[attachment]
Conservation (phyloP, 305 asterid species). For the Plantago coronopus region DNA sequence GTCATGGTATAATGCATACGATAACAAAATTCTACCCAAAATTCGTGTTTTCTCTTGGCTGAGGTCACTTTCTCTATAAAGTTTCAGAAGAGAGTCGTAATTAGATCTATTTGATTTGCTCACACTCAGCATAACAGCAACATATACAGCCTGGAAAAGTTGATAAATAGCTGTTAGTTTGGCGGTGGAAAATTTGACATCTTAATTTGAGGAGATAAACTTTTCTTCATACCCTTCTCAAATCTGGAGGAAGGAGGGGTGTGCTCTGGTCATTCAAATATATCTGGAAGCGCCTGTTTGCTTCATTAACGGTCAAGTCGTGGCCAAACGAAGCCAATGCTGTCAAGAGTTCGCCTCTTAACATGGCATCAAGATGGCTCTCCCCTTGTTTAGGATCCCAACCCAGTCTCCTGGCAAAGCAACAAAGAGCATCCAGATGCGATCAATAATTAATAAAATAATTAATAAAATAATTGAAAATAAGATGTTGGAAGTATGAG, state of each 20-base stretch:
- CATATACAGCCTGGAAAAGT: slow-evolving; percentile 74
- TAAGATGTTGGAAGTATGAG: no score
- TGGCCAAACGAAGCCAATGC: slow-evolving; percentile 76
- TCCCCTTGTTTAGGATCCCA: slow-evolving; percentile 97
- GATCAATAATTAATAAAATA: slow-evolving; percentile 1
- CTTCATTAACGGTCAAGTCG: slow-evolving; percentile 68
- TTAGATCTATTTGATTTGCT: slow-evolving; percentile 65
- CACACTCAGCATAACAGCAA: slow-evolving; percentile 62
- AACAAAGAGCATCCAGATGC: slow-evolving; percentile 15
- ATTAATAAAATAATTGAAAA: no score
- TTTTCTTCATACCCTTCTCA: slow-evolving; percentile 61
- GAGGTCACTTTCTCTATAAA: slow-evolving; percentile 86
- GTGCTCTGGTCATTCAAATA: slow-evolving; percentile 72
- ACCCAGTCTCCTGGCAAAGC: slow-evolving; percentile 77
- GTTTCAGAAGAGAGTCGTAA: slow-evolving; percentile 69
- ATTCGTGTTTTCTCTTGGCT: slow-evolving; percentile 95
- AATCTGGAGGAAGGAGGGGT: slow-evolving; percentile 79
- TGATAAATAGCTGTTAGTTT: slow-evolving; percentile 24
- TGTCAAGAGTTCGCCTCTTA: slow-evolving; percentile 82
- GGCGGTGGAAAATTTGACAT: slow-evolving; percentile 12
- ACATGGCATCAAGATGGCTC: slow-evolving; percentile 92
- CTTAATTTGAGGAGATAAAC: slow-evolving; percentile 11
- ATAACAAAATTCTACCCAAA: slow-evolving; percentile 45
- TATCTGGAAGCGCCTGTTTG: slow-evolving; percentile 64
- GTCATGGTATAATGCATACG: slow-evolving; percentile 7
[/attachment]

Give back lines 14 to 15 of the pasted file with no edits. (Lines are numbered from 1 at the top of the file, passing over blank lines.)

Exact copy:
- GTGCTCTGGTCATTCAAATA: slow-evolving; percentile 72
- ACCCAGTCTCCTGGCAAAGC: slow-evolving; percentile 77